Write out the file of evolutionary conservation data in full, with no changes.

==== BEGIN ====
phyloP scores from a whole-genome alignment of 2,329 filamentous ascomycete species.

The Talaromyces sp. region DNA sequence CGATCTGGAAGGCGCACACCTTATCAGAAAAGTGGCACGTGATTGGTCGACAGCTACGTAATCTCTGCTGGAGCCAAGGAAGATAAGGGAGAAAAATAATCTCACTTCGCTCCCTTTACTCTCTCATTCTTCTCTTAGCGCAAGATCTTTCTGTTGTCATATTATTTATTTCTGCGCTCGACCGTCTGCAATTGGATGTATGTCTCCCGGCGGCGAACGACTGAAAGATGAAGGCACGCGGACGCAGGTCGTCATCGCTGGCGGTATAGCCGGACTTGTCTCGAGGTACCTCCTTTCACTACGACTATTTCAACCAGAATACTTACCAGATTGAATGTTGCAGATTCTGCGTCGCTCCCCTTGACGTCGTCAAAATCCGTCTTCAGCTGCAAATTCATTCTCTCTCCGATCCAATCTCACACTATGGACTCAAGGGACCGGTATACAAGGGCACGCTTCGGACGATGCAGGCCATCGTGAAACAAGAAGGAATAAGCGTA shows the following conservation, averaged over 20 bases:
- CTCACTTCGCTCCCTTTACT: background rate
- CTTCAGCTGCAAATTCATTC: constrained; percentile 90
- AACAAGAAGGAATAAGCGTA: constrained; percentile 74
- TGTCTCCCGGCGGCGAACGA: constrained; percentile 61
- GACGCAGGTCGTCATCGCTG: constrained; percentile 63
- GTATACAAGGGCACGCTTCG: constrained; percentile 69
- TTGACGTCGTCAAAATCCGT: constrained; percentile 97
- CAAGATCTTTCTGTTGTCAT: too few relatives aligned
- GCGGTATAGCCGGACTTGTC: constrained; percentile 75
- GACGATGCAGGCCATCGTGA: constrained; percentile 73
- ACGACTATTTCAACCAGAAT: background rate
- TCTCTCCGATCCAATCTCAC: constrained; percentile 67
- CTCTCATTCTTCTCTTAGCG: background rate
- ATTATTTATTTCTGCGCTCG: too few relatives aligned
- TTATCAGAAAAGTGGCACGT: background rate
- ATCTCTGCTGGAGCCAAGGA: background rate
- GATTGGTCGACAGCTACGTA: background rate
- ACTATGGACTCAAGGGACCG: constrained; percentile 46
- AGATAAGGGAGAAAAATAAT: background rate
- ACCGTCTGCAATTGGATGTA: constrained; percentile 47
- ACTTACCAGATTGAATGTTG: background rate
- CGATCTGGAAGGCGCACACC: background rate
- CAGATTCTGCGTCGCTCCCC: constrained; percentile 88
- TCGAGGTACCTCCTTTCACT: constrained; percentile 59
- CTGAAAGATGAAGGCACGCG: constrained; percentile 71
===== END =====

phyloP scores from a whole-genome alignment of 2,329 filamentous ascomycete species.

The Talaromyces sp. region DNA sequence CGATCTGGAAGGCGCACACCTTATCAGAAAAGTGGCACGTGATTGGTCGACAGCTACGTAATCTCTGCTGGAGCCAAGGAAGATAAGGGAGAAAAATAATCTCACTTCGCTCCCTTTACTCTCTCATTCTTCTCTTAGCGCAAGATCTTTCTGTTGTCATATTATTTATTTCTGCGCTCGACCGTCTGCAATTGGATGTATGTCTCCCGGCGGCGAACGACTGAAAGATGAAGGCACGCGGACGCAGGTCGTCATCGCTGGCGGTATAGCCGGACTTGTCTCGAGGTACCTCCTTTCACTACGACTATTTCAACCAGAATACTTACCAGATTGAATGTTGCAGATTCTGCGTCGCTCCCCTTGACGTCGTCAAAATCCGTCTTCAGCTGCAAATTCATTCTCTCTCCGATCCAATCTCACACTATGGACTCAAGGGACCGGTATACAAGGGCACGCTTCGGACGATGCAGGCCATCGTGAAACAAGAAGGAATAAGCGTA shows the following conservation, averaged over 20 bases:
- CTCACTTCGCTCCCTTTACT: background rate
- CTTCAGCTGCAAATTCATTC: constrained; percentile 90
- AACAAGAAGGAATAAGCGTA: constrained; percentile 74
- TGTCTCCCGGCGGCGAACGA: constrained; percentile 61
- GACGCAGGTCGTCATCGCTG: constrained; percentile 63
- GTATACAAGGGCACGCTTCG: constrained; percentile 69
- TTGACGTCGTCAAAATCCGT: constrained; percentile 97
- CAAGATCTTTCTGTTGTCAT: too few relatives aligned
- GCGGTATAGCCGGACTTGTC: constrained; percentile 75
- GACGATGCAGGCCATCGTGA: constrained; percentile 73
- ACGACTATTTCAACCAGAAT: background rate
- TCTCTCCGATCCAATCTCAC: constrained; percentile 67
- CTCTCATTCTTCTCTTAGCG: background rate
- ATTATTTATTTCTGCGCTCG: too few relatives aligned
- TTATCAGAAAAGTGGCACGT: background rate
- ATCTCTGCTGGAGCCAAGGA: background rate
- GATTGGTCGACAGCTACGTA: background rate
- ACTATGGACTCAAGGGACCG: constrained; percentile 46
- AGATAAGGGAGAAAAATAAT: background rate
- ACCGTCTGCAATTGGATGTA: constrained; percentile 47
- ACTTACCAGATTGAATGTTG: background rate
- CGATCTGGAAGGCGCACACC: background rate
- CAGATTCTGCGTCGCTCCCC: constrained; percentile 88
- TCGAGGTACCTCCTTTCACT: constrained; percentile 59
- CTGAAAGATGAAGGCACGCG: constrained; percentile 71